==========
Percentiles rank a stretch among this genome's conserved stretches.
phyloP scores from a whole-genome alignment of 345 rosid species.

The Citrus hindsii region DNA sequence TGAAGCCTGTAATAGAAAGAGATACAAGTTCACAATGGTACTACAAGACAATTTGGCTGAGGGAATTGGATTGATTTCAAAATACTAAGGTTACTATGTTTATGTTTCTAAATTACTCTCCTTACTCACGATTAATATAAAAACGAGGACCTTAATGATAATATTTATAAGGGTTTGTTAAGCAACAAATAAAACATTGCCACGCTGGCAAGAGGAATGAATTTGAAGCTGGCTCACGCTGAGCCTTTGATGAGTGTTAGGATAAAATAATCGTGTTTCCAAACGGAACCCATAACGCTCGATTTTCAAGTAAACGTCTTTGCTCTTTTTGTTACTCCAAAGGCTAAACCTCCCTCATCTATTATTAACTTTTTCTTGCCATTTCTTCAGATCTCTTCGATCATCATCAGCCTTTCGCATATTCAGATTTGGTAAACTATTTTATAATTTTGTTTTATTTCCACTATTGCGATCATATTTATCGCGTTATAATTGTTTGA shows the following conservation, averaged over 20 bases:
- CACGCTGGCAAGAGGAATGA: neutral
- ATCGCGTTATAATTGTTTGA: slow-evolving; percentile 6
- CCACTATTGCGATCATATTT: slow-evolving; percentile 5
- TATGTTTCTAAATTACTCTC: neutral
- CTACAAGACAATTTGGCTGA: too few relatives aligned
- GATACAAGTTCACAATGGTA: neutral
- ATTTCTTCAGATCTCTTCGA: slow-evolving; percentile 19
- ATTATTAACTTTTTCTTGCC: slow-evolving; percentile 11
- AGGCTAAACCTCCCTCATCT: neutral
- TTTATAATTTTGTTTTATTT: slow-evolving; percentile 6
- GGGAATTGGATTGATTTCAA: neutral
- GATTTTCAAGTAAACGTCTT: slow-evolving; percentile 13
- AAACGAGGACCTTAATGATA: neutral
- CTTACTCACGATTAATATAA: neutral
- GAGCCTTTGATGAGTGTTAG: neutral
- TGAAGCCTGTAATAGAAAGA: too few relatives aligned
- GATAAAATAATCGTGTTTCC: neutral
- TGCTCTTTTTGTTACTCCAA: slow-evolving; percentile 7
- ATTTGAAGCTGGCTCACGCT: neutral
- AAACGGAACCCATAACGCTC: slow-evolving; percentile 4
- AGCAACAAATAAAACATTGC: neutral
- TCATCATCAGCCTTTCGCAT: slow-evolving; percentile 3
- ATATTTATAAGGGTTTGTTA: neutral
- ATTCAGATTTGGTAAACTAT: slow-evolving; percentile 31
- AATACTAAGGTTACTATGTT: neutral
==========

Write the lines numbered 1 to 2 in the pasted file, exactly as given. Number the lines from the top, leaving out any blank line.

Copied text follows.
Percentiles rank a stretch among this genome's conserved stretches.
phyloP scores from a whole-genome alignment of 345 rosid species.